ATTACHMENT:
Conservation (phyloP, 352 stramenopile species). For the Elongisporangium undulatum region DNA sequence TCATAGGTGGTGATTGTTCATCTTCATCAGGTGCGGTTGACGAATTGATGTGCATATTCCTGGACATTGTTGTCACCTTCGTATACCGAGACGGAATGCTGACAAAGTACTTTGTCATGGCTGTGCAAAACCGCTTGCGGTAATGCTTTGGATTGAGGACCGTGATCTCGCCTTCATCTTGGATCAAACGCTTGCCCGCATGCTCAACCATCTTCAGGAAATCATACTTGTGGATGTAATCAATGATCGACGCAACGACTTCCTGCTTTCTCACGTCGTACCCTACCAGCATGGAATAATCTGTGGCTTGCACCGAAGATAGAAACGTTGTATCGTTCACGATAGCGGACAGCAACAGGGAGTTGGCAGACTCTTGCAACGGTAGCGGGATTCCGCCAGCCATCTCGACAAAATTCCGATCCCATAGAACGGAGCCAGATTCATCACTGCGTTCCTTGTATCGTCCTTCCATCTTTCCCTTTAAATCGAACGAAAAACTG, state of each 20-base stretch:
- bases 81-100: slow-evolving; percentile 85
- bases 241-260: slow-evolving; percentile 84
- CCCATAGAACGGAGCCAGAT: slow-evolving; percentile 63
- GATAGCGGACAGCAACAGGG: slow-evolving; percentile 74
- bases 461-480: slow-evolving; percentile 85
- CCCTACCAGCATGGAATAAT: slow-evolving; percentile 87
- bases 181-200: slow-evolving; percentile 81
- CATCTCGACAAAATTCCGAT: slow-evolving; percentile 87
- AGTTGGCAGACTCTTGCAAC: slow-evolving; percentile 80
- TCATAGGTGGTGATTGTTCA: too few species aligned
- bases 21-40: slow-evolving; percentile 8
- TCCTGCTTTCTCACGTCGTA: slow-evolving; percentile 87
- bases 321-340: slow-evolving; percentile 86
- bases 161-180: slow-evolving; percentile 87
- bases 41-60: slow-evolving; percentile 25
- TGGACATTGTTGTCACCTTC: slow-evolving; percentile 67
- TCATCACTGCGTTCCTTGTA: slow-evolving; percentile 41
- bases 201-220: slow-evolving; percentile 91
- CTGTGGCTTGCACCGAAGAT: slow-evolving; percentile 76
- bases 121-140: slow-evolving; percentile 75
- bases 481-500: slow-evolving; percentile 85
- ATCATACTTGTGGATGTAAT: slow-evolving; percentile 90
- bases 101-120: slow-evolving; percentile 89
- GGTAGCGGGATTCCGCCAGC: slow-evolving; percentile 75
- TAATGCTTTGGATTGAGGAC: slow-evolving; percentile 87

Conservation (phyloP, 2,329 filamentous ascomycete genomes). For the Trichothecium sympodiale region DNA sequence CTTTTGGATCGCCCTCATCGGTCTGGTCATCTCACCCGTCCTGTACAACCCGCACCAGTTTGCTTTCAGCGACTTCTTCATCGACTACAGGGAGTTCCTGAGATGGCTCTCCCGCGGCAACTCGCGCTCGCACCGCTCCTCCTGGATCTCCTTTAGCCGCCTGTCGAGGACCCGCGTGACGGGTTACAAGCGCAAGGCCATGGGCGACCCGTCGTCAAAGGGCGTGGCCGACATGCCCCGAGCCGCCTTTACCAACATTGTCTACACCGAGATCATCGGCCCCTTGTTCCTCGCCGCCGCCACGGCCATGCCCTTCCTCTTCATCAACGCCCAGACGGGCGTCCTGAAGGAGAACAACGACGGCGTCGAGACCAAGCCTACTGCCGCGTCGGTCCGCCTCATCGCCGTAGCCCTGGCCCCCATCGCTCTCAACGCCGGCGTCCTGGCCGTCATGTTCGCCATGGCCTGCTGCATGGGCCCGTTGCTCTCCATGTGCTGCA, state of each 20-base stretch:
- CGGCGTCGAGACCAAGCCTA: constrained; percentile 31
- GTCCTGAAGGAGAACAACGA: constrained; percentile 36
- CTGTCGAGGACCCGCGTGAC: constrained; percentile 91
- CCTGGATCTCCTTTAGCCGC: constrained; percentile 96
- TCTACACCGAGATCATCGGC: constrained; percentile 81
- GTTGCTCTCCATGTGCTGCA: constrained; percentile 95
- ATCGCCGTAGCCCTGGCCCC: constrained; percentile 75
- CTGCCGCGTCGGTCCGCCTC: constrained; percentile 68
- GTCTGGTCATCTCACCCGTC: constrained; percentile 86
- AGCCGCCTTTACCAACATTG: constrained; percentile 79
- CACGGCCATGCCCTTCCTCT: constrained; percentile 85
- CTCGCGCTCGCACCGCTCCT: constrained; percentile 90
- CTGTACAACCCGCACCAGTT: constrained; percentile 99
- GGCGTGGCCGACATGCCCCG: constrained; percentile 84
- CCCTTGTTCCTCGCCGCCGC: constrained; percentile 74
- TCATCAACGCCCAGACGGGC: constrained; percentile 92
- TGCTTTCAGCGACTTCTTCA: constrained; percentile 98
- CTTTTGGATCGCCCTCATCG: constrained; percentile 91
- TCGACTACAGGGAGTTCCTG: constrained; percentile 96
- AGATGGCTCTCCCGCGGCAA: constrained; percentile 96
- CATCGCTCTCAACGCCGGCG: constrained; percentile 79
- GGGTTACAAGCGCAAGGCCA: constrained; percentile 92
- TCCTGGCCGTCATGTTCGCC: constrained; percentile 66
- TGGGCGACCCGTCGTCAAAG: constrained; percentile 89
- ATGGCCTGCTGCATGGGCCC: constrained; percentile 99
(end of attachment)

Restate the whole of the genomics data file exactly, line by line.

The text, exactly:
Conservation (phyloP, 352 stramenopile species). For the Elongisporangium undulatum region DNA sequence TCATAGGTGGTGATTGTTCATCTTCATCAGGTGCGGTTGACGAATTGATGTGCATATTCCTGGACATTGTTGTCACCTTCGTATACCGAGACGGAATGCTGACAAAGTACTTTGTCATGGCTGTGCAAAACCGCTTGCGGTAATGCTTTGGATTGAGGACCGTGATCTCGCCTTCATCTTGGATCAAACGCTTGCCCGCATGCTCAACCATCTTCAGGAAATCATACTTGTGGATGTAATCAATGATCGACGCAACGACTTCCTGCTTTCTCACGTCGTACCCTACCAGCATGGAATAATCTGTGGCTTGCACCGAAGATAGAAACGTTGTATCGTTCACGATAGCGGACAGCAACAGGGAGTTGGCAGACTCTTGCAACGGTAGCGGGATTCCGCCAGCCATCTCGACAAAATTCCGATCCCATAGAACGGAGCCAGATTCATCACTGCGTTCCTTGTATCGTCCTTCCATCTTTCCCTTTAAATCGAACGAAAAACTG, state of each 20-base stretch:
- bases 81-100: slow-evolving; percentile 85
- bases 241-260: slow-evolving; percentile 84
- CCCATAGAACGGAGCCAGAT: slow-evolving; percentile 63
- GATAGCGGACAGCAACAGGG: slow-evolving; percentile 74
- bases 461-480: slow-evolving; percentile 85
- CCCTACCAGCATGGAATAAT: slow-evolving; percentile 87
- bases 181-200: slow-evolving; percentile 81
- CATCTCGACAAAATTCCGAT: slow-evolving; percentile 87
- AGTTGGCAGACTCTTGCAAC: slow-evolving; percentile 80
- TCATAGGTGGTGATTGTTCA: too few species aligned
- bases 21-40: slow-evolving; percentile 8
- TCCTGCTTTCTCACGTCGTA: slow-evolving; percentile 87
- bases 321-340: slow-evolving; percentile 86
- bases 161-180: slow-evolving; percentile 87
- bases 41-60: slow-evolving; percentile 25
- TGGACATTGTTGTCACCTTC: slow-evolving; percentile 67
- TCATCACTGCGTTCCTTGTA: slow-evolving; percentile 41
- bases 201-220: slow-evolving; percentile 91
- CTGTGGCTTGCACCGAAGAT: slow-evolving; percentile 76
- bases 121-140: slow-evolving; percentile 75
- bases 481-500: slow-evolving; percentile 85
- ATCATACTTGTGGATGTAAT: slow-evolving; percentile 90
- bases 101-120: slow-evolving; percentile 89
- GGTAGCGGGATTCCGCCAGC: slow-evolving; percentile 75
- TAATGCTTTGGATTGAGGAC: slow-evolving; percentile 87

Conservation (phyloP, 2,329 filamentous ascomycete genomes). For the Trichothecium sympodiale region DNA sequence CTTTTGGATCGCCCTCATCGGTCTGGTCATCTCACCCGTCCTGTACAACCCGCACCAGTTTGCTTTCAGCGACTTCTTCATCGACTACAGGGAGTTCCTGAGATGGCTCTCCCGCGGCAACTCGCGCTCGCACCGCTCCTCCTGGATCTCCTTTAGCCGCCTGTCGAGGACCCGCGTGACGGGTTACAAGCGCAAGGCCATGGGCGACCCGTCGTCAAAGGGCGTGGCCGACATGCCCCGAGCCGCCTTTACCAACATTGTCTACACCGAGATCATCGGCCCCTTGTTCCTCGCCGCCGCCACGGCCATGCCCTTCCTCTTCATCAACGCCCAGACGGGCGTCCTGAAGGAGAACAACGACGGCGTCGAGACCAAGCCTACTGCCGCGTCGGTCCGCCTCATCGCCGTAGCCCTGGCCCCCATCGCTCTCAACGCCGGCGTCCTGGCCGTCATGTTCGCCATGGCCTGCTGCATGGGCCCGTTGCTCTCCATGTGCTGCA, state of each 20-base stretch:
- CGGCGTCGAGACCAAGCCTA: constrained; percentile 31
- GTCCTGAAGGAGAACAACGA: constrained; percentile 36
- CTGTCGAGGACCCGCGTGAC: constrained; percentile 91
- CCTGGATCTCCTTTAGCCGC: constrained; percentile 96
- TCTACACCGAGATCATCGGC: constrained; percentile 81
- GTTGCTCTCCATGTGCTGCA: constrained; percentile 95
- ATCGCCGTAGCCCTGGCCCC: constrained; percentile 75
- CTGCCGCGTCGGTCCGCCTC: constrained; percentile 68
- GTCTGGTCATCTCACCCGTC: constrained; percentile 86
- AGCCGCCTTTACCAACATTG: constrained; percentile 79
- CACGGCCATGCCCTTCCTCT: constrained; percentile 85
- CTCGCGCTCGCACCGCTCCT: constrained; percentile 90
- CTGTACAACCCGCACCAGTT: constrained; percentile 99
- GGCGTGGCCGACATGCCCCG: constrained; percentile 84
- CCCTTGTTCCTCGCCGCCGC: constrained; percentile 74
- TCATCAACGCCCAGACGGGC: constrained; percentile 92
- TGCTTTCAGCGACTTCTTCA: constrained; percentile 98
- CTTTTGGATCGCCCTCATCG: constrained; percentile 91
- TCGACTACAGGGAGTTCCTG: constrained; percentile 96
- AGATGGCTCTCCCGCGGCAA: constrained; percentile 96
- CATCGCTCTCAACGCCGGCG: constrained; percentile 79
- GGGTTACAAGCGCAAGGCCA: constrained; percentile 92
- TCCTGGCCGTCATGTTCGCC: constrained; percentile 66
- TGGGCGACCCGTCGTCAAAG: constrained; percentile 89
- ATGGCCTGCTGCATGGGCCC: constrained; percentile 99